“Take me out to the ballgame, buy me some peanuts and crackerjack….” How about a hot dog too? What goes down better at the old ballgame than a hot dog? I have some stories about hot dogs at Fenway Park that tell tales about more than just eating them. Listen and you shall hear. About one that almost killed me. Another with which I almost killed another guy. Well, a bit of hyperbole there. We’ll get to a preview of that.

First, a little history. Who were the opponents in Fenway’s first game ever in 1912, less than a week before the Titanic went down with Leonard DeCaprio aboard:)? Right, the Red Sox and the Harvard University nine. They did a redux in 1916. The Sox won the pennant in both those years. How could the Harvards match wits and hits with a team featuring players like Tris Speaker and Babe Ruth? Predictably, they lost the 1912 game, but amazingly they vanquished the Sox in 1916.
Today it’s all about AL MVP Shohei Ohtani, a great pitcher and slugger. Hey, what about George Herman “Babe” Ruth, Red Sox slugging and pitching star in the 19teens who was arguably the best pitcher and batter in the AL even before he got to the Yankees? And what about his grand home in Sudbury, Massachusetts, with its big grand piano which the Babe toted in a state of inebriation and threw it into Willis Pond fronting his manse to show off his strength. Babe Ruth didn’t want to leave Boston. He loved it here. Blame it on Sox owner, Harry Frazee, who loved  Broadway, and the show, “No, No, Nanette,” more than he loved baseball, and sold the Babe to the Yankees to finance it!
Babe Ruth very likely saved baseball from ruination following the infamous 1919 Black Sox scandal with his outsize personality and incredible batting skills. Who else could boast in later years that the reason he was being paid more than the President was because, “I had a better year than he did!”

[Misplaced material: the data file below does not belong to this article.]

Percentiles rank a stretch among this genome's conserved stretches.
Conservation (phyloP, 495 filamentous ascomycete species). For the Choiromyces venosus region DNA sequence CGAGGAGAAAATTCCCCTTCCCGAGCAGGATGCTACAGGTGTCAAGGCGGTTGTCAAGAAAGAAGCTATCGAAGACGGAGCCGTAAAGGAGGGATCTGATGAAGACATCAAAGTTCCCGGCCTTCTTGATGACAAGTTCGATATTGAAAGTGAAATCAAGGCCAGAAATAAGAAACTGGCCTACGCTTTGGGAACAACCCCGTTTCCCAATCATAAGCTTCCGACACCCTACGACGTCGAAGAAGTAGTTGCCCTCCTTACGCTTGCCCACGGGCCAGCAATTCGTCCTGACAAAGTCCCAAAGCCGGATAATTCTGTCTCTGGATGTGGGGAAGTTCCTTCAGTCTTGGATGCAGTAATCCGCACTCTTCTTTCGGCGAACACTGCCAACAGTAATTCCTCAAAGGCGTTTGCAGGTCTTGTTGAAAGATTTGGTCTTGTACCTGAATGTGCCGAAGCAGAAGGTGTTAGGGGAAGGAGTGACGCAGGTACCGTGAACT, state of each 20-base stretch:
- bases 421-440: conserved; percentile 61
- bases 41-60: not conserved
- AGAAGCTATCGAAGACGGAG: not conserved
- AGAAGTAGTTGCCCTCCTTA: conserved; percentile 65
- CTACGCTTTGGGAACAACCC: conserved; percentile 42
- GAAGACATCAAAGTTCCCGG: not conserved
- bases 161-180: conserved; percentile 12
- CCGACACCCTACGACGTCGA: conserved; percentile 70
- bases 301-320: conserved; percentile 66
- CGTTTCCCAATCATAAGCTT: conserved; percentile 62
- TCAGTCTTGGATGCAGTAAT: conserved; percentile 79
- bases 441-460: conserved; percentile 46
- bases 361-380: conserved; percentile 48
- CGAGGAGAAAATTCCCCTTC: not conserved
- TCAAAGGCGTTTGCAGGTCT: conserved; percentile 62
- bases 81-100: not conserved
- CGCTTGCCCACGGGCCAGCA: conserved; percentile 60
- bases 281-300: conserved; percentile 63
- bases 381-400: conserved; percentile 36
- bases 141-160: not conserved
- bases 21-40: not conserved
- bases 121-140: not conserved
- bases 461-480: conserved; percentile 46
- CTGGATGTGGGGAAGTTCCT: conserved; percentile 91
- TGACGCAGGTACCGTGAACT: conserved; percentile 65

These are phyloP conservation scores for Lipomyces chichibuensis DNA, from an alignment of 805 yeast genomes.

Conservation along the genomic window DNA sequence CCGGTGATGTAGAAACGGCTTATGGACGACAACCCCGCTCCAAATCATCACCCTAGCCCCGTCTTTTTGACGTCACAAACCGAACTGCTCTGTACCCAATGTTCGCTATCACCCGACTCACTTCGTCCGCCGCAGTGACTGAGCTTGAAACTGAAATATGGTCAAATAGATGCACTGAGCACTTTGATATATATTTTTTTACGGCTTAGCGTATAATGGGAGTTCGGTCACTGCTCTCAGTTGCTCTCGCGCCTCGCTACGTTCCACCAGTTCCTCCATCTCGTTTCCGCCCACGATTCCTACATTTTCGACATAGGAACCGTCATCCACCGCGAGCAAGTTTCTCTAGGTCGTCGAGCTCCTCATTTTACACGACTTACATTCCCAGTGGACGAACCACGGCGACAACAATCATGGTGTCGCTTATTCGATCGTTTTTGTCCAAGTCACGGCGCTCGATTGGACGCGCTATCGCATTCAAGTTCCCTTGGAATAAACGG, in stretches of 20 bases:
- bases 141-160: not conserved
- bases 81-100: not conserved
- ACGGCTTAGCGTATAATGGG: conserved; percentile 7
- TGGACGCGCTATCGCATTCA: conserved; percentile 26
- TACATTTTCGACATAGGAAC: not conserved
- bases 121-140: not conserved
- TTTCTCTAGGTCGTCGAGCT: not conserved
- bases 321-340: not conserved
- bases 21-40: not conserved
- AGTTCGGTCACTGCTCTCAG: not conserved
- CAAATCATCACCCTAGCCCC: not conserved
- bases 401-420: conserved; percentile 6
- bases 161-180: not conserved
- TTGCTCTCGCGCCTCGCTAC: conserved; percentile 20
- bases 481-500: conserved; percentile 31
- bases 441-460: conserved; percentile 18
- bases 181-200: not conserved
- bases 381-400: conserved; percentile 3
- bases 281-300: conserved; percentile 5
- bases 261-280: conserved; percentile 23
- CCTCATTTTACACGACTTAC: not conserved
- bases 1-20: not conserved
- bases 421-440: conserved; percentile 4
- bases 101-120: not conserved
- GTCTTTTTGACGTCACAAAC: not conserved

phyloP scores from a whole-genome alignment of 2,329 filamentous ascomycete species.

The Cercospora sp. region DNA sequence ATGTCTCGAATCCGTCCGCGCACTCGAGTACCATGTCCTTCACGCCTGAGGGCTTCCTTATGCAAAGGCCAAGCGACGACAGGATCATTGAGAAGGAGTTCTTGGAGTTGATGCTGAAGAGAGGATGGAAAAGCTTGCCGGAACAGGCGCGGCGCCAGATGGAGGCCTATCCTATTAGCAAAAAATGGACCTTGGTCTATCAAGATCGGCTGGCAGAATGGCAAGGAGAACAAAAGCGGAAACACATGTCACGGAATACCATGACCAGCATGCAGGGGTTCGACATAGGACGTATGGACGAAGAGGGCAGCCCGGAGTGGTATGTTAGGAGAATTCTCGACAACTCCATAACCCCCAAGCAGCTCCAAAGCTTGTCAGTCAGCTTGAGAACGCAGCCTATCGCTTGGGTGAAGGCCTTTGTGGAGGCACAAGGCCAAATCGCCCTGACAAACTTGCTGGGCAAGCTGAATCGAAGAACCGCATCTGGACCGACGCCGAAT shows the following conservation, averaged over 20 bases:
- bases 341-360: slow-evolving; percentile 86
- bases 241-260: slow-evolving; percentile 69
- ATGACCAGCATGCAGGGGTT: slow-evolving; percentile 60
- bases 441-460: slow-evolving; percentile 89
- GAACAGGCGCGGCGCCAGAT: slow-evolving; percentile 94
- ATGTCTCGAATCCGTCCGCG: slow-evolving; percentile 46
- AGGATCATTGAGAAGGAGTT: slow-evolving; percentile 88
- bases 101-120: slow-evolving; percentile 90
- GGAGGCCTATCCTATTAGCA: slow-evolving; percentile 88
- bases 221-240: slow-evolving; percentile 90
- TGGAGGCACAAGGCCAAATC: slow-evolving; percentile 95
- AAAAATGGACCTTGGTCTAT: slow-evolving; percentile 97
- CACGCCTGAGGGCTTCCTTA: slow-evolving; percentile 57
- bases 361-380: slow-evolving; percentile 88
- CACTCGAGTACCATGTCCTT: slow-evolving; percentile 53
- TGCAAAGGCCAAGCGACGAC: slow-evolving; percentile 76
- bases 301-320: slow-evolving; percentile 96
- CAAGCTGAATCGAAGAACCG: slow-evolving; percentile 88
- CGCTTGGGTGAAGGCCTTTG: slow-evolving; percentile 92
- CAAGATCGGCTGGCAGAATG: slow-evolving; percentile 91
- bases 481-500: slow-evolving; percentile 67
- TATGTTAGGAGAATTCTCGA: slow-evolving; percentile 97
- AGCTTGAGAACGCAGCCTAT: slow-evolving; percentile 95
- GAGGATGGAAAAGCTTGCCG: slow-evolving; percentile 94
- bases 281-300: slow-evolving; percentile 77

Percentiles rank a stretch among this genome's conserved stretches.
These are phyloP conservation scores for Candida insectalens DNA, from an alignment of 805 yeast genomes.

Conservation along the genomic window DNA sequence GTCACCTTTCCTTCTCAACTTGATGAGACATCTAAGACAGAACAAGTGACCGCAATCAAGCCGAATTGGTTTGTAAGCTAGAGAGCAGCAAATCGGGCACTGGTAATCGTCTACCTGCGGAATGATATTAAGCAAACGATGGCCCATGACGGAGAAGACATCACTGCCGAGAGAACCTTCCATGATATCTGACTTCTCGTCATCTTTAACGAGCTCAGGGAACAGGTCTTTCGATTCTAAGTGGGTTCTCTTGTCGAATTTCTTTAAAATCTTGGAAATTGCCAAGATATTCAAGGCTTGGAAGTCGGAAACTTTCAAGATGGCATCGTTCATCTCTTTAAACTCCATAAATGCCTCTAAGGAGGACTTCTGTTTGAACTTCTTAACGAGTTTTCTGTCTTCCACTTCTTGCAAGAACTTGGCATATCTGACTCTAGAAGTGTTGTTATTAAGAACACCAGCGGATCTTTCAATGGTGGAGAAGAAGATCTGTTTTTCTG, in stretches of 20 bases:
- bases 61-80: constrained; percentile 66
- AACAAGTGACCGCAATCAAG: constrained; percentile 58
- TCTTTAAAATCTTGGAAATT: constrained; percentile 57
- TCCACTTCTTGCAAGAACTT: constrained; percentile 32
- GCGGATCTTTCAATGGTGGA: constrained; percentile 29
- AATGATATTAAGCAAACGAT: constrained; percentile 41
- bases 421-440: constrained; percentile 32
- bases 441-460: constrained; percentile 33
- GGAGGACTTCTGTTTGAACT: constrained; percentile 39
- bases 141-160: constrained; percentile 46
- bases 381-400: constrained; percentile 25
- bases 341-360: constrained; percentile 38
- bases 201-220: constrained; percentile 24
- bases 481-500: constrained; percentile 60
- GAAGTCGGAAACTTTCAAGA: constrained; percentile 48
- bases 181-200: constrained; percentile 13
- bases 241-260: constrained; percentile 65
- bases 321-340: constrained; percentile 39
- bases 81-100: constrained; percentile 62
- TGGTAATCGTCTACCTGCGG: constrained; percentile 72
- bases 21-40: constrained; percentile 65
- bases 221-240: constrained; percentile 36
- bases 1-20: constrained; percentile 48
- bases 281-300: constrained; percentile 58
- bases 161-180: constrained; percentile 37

Oh yeah, hot dogs. How could a puny guy hit a Ruthian home that almost removed me forever from the ranks of the bleacher boys? How could fastidious me dump a gargantuan hot dog on an unsuspecting box seat customer? Listen and I’ll tell you more. What do peas in the sky have to do with Jose Canseco, Mark McGwire, and my wife, Lois? Is this podcast all about food? Did I have to tell on it why I don’t like buffets? Or why architects don’t like Fenway Park? And what does the old long defunct Record-American newspaper have to do with my parents, the Nazi attack on Poland to open WWII, the Berklee Performance Center, longtime Yankee pitcher “Bump” Hadley from Lynn, Mass., the last game of Ty Cobb’s career in 1928, and the emergence of rookie Ted Williams in 1939? Believe me, they all hang together, and then some. For that matter what do the York Times and the University of Massachusetts have to do with a Jimmy Foxx walk-off home run in 1940 with then sophomore Teddy Ballgame on base? Dusty libraries make the difference. What does that mean? OK, how about 1942, a year after “The Kid” hit .406, when at eleven I got my picture in the paper with him? Or in 1943 when Ted outslugged the Babe in the midst of WWII? Me, alias Zaftig, has a few JFK stories too. Did he really say ‘Hi Larry” to me ascending the stairs at historic Faneuil Hall to give a speech on the eve of Election Day in 1960?
If this all sounds a little scattered with lots of questions, I promise if you listen I’ll make sense out of it all. Even my friend Jordan Rich is a doubter, retreating from the mike as we ended, saying about the drink in my hand, “I’m afraid you’ll spill it on me.”